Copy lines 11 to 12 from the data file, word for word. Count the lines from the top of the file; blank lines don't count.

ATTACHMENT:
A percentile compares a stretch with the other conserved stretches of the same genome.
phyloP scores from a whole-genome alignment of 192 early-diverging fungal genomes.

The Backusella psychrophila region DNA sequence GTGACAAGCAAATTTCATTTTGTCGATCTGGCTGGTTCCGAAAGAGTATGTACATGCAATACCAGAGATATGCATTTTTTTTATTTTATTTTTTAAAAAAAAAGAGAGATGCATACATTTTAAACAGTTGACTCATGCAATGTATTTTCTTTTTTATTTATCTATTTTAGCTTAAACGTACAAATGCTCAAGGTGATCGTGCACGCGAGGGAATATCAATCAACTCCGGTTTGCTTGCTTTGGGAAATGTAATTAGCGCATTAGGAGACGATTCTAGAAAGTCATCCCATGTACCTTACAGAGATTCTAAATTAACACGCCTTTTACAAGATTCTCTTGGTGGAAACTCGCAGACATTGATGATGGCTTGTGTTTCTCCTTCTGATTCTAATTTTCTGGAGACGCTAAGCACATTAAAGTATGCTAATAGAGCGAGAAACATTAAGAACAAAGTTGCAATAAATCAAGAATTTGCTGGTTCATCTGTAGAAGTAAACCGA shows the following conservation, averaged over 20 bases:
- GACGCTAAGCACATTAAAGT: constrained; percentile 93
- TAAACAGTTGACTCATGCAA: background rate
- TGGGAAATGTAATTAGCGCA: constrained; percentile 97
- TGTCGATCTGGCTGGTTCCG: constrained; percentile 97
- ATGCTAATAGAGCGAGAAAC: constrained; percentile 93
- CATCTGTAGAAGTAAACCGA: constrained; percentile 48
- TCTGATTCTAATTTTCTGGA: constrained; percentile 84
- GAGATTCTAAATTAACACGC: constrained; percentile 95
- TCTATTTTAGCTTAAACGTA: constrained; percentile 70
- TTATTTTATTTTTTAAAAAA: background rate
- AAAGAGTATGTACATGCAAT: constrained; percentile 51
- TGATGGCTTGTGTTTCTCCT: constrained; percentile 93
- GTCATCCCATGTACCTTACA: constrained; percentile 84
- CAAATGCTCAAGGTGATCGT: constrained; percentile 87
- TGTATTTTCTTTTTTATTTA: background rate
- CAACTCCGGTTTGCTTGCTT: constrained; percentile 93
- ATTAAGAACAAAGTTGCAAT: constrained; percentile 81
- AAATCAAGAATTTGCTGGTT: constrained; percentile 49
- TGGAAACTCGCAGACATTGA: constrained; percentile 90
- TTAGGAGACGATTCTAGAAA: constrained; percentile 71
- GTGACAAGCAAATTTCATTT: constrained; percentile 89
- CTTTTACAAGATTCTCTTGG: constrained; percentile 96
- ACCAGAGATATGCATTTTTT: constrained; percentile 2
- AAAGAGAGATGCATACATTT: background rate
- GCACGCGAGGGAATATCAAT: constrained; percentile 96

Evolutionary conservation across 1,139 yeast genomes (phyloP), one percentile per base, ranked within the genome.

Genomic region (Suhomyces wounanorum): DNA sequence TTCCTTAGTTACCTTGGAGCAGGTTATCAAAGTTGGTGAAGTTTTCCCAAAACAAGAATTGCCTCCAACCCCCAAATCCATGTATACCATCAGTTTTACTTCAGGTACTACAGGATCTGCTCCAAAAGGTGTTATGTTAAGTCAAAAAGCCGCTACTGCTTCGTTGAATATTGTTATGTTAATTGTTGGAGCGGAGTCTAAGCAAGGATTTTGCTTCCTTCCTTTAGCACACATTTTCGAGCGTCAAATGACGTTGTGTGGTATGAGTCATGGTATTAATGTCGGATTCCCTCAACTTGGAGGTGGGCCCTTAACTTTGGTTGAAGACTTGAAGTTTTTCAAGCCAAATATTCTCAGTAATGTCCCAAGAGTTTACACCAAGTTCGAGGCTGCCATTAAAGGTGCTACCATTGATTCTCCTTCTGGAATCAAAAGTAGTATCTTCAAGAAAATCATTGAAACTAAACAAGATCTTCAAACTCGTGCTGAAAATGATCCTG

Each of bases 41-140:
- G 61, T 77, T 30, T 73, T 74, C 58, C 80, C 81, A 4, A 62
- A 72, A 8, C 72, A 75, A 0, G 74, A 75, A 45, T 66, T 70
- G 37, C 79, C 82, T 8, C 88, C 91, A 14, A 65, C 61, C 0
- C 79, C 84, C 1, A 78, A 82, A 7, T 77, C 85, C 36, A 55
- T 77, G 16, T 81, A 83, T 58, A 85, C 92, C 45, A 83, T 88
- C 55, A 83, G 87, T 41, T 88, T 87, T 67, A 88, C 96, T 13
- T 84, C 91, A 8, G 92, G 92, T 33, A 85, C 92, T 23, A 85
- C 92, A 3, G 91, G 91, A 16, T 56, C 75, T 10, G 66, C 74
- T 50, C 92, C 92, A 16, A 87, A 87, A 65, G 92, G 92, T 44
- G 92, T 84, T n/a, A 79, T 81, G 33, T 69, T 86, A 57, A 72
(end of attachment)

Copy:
- GAGATTCTAAATTAACACGC: constrained; percentile 95
- TCTATTTTAGCTTAAACGTA: constrained; percentile 70